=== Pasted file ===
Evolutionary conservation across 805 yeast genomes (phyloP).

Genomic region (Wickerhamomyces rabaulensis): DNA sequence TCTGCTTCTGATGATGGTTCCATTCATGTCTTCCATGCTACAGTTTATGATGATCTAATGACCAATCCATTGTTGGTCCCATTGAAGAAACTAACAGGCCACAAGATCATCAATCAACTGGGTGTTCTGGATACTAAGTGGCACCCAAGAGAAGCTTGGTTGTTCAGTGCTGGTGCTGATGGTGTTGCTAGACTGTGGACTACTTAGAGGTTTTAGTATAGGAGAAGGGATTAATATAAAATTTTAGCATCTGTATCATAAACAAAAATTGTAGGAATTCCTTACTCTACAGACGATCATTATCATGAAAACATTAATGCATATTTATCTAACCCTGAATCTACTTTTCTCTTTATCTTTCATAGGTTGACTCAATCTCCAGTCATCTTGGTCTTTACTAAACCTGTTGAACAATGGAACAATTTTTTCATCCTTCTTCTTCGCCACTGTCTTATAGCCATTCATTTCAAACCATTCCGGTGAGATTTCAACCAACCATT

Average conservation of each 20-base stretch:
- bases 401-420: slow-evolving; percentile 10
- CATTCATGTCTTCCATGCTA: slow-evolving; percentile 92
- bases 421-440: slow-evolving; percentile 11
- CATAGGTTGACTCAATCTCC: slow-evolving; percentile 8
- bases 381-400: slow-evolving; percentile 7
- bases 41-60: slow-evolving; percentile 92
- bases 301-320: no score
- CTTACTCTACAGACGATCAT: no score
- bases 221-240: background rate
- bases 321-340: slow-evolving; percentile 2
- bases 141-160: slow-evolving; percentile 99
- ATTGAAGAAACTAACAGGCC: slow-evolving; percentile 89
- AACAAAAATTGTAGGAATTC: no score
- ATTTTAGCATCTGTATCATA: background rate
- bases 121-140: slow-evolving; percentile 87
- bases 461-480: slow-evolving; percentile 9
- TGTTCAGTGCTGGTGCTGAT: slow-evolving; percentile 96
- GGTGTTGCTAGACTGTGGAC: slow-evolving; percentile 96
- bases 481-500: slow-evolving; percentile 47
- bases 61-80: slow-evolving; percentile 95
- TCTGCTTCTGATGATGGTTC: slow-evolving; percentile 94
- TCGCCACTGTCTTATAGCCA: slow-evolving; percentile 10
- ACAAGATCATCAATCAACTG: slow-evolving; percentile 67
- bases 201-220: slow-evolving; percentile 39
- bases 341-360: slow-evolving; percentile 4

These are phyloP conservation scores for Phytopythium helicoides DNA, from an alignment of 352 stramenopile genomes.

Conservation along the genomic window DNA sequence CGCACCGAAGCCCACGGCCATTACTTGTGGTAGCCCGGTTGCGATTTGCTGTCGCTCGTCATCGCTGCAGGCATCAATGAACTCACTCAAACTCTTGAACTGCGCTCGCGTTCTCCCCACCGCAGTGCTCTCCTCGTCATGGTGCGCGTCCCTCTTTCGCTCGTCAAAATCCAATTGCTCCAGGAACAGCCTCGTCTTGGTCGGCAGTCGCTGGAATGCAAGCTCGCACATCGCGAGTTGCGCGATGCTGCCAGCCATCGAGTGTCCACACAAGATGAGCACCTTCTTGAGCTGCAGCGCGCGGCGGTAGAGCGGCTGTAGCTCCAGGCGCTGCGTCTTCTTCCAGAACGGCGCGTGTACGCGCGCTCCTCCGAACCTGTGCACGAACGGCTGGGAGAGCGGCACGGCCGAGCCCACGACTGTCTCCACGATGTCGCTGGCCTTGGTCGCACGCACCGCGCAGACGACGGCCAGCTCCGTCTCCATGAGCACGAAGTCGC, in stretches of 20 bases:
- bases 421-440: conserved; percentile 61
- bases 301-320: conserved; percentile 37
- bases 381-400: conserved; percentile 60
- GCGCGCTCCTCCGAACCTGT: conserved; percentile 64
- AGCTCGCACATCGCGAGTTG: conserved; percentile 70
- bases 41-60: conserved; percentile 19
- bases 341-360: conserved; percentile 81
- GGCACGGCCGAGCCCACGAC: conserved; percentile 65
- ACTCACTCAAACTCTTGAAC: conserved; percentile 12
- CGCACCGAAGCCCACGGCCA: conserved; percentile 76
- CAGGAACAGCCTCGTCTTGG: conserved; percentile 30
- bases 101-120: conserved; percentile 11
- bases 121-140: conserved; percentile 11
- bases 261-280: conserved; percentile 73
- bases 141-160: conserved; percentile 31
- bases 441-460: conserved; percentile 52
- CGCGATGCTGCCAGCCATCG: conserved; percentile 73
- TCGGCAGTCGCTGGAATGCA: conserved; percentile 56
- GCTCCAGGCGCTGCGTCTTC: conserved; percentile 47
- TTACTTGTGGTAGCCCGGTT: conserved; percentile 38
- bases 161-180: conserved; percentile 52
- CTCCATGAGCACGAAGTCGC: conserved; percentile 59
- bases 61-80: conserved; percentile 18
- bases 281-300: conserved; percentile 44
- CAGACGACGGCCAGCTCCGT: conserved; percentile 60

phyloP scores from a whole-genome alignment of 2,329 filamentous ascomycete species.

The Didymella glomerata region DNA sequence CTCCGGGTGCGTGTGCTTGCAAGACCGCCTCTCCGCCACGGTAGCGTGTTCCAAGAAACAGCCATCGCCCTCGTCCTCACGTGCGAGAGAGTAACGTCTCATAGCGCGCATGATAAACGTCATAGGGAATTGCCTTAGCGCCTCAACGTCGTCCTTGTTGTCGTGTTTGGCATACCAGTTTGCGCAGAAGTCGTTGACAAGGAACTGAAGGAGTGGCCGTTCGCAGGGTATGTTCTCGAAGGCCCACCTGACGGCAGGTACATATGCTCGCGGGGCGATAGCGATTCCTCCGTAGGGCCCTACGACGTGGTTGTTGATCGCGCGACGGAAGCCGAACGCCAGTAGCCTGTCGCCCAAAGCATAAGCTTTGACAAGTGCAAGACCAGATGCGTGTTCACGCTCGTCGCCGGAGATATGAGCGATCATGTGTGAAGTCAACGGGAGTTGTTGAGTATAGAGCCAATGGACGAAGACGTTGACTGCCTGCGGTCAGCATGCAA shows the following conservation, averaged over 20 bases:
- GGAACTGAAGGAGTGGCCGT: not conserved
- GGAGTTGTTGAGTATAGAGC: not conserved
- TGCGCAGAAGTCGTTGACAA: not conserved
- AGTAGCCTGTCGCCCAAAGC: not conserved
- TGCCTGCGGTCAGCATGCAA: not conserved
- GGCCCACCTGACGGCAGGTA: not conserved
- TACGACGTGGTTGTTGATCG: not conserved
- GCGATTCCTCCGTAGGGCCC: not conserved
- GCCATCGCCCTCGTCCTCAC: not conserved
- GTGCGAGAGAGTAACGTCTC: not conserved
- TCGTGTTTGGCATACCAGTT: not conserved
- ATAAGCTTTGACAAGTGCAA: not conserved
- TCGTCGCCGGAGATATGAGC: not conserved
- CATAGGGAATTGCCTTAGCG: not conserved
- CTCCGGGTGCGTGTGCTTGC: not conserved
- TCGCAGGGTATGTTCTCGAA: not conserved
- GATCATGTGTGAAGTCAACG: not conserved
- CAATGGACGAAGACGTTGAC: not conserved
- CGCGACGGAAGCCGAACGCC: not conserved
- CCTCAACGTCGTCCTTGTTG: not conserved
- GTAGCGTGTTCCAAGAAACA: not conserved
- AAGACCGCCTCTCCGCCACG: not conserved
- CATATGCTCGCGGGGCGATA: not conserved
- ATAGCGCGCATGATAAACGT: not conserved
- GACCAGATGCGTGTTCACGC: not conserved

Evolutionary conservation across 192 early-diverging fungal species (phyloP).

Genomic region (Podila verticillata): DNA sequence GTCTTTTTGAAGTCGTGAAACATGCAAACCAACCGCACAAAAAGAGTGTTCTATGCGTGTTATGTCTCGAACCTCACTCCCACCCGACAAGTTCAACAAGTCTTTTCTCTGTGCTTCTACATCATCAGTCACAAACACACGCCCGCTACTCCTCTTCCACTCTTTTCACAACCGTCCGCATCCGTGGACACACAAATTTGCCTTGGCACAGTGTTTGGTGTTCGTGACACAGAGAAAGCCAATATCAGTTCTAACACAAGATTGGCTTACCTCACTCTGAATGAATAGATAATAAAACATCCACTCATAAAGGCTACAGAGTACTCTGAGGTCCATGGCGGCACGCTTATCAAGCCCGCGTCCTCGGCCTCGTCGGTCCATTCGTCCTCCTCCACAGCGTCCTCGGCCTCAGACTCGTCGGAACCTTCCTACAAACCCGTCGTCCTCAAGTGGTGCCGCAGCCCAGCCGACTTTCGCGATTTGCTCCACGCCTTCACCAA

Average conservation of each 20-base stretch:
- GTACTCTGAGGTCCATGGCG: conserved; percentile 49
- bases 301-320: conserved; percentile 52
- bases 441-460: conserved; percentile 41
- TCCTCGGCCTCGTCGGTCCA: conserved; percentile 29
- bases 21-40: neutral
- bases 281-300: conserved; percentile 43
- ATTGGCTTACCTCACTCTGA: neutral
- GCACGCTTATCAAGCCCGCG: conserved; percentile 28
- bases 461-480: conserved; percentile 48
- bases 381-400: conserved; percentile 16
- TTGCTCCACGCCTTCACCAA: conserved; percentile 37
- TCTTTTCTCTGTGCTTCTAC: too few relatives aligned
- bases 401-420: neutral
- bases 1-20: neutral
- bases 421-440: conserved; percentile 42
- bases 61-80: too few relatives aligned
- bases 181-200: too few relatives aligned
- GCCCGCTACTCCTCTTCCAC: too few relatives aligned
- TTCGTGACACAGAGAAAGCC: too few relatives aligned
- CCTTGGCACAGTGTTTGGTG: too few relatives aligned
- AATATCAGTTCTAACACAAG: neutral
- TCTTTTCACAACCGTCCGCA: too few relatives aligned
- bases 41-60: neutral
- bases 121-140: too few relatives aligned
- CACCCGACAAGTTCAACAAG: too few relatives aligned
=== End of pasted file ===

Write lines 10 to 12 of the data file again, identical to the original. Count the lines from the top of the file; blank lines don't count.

- bases 301-320: no score
- CTTACTCTACAGACGATCAT: no score
- bases 221-240: background rate